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They peer into every face they pass, or apologetically approach strangers in art galleries. Some leave notes with their adoption agency or join the Soundex Reunion Registry. She was a young, unmarried college student and it never occurred to anyone involved to regard her pregnancy with anything other than shame. So she went to a maternity home to have her baby in secret and then relinquish it immediately for adoption.

After, it was expected, she would return to her carefree life as a college student. The backgrounds of these women are varied as are their individual stories. Some had parents who screamed ugly words at them when they learned of their pregnancy; others were blessed with tender family support.

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Some deeply loved the fathers of their unborn children; others barely knew them. But today almost all agree on one heartbreaking point: It was unbelievably painful to be separated from their children. Yet almost no one around them seemed willing to acknowledge such emotions.

Often, in fact, the new mothers were treated as if they had no feelings whatsoever. Neither, in most cases, did anyone ever suggest to them that keeping their child was even an option. If the young mothers were unprepared and ill-informed, so was society itself, it would seem. Intentions were of the best; there were many families eager to adopt babies and there were young women having children out of wedlock.

Pairing them seemed only natural. It is estimated that between and when abortion was legalized in the US more than 1.

Review: The Girl Most Likely – Rebecca Sparrow

Many went to maternity homes where pregnant women could live in secret until they gave birth sometimes under assumed names and generally insulated from the outside world by lies. Often, all expense were paid at these homes — provided the women agreed to relinquish any rights to their children at birth. Fessler, who is an adoptee, begins the book with her own experience.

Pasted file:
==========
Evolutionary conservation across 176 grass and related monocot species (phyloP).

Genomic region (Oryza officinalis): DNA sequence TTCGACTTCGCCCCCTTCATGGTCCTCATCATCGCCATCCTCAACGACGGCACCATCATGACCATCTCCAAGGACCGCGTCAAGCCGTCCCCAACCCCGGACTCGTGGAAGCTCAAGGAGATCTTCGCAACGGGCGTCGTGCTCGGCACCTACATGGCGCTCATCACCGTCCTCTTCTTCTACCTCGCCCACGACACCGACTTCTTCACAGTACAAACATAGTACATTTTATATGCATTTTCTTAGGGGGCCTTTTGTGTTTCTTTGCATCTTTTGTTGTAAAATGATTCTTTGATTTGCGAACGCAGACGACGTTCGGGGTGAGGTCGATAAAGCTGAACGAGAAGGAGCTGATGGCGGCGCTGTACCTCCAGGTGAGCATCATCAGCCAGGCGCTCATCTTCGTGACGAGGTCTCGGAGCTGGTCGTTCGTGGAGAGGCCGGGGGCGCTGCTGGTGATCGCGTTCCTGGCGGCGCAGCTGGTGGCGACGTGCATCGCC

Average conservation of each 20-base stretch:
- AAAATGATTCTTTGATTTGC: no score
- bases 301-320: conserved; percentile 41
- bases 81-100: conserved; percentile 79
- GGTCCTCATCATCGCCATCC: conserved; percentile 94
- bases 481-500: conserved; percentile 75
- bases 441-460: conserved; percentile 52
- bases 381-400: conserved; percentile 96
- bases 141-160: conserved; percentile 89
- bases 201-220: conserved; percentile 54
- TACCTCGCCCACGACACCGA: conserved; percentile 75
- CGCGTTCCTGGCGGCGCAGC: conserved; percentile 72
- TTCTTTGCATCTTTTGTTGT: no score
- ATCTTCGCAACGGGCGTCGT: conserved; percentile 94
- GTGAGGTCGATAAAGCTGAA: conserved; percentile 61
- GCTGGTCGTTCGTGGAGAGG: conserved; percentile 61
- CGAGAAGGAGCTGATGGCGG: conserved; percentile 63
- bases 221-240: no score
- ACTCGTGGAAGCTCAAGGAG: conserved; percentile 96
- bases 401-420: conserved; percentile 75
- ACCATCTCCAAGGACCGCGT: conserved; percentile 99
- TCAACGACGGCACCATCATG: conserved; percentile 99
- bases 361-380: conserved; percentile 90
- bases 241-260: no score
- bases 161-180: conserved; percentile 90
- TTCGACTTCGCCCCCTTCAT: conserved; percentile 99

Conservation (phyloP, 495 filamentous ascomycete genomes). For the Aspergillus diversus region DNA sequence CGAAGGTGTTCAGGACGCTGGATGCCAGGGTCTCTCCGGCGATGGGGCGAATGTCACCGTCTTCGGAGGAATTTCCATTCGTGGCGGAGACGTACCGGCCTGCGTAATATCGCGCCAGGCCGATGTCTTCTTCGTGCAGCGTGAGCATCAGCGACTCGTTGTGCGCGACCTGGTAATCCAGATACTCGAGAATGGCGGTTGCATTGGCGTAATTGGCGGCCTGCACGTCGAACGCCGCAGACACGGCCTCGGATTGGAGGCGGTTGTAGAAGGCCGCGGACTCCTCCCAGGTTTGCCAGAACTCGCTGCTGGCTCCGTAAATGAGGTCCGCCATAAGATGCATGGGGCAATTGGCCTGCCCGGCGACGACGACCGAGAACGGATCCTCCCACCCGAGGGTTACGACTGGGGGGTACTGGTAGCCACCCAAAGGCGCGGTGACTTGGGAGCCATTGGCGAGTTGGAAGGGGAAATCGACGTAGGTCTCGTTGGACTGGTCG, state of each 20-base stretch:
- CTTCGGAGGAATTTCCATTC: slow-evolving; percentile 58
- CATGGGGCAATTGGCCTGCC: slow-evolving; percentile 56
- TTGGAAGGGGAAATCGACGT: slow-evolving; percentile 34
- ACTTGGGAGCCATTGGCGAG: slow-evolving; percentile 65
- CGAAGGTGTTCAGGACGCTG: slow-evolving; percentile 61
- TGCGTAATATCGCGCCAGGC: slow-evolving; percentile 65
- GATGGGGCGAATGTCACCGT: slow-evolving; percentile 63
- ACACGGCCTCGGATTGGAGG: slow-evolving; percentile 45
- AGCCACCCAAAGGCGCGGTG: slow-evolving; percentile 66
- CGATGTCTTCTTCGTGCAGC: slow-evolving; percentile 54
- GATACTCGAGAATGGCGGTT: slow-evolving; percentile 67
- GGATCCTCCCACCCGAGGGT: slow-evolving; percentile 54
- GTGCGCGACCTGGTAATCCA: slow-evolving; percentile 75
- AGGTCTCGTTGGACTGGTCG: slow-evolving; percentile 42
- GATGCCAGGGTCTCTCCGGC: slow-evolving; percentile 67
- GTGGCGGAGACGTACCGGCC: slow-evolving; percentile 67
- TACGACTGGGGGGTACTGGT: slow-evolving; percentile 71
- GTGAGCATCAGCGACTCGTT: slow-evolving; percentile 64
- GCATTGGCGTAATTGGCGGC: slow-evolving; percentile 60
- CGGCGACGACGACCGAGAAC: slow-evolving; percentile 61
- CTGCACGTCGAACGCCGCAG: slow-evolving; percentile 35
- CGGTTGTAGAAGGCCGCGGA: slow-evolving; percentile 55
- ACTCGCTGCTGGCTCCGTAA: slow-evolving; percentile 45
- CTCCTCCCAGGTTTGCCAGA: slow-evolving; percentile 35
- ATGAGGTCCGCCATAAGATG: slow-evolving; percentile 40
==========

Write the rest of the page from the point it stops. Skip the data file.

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She knew little about her birth mother and had never tried to seek her out. One day, however, as an adult, she was approached by a woman who thought she might be her mother. She simply lets her material speak to us directly — and it does so powerfully — of the unresolved emotions that often last a lifetime. Despite ongoing controversies about abortion, RU the abortion drug , parental notification and other such issues, it is hard to recall just how things were before Roe vs. With its powerful collage from more than oral interviews of birth mothers, this book is an extended keening in the guise of soberly distilled research.

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  • Repeatedly we hear of girls surprised to find themselves pregnant, struggling to hide behind girdles and tent dresses; parents enraged and sorrowing; the pregnancies and births undergone in states of delusion, torpor, shock, or horror. This was a pre-Lamaze as well as pre-Roe era. While some had decent experiences in the maternity homes where most were sent, others share stupefying stories of callousness, ignorance, or maliciousness. As one woman observes, the mandate here was often punishment:. These people were treated as shamefully wayward animals who needed to disappear for a time and then reappear — Presto!

    These girls and women were abandoned, often by deeply loving parents, and plunged into a condition of radical powerlessness; some admit to their complicity with this arrangement, and have had to ponder what this has meant for their conception of themselves as adults. Clearly, though, these are stories of damage and trauma, and in their vivid sorrows and occasional humor they reanimate the feel of an era that, for all its nearness, seems in some ways extremely remote.

    Fessler focuses here on the experience of birth mothers but is clearly fully aware of the claims of adoptive parents and adoptees.

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    Girl Most Likely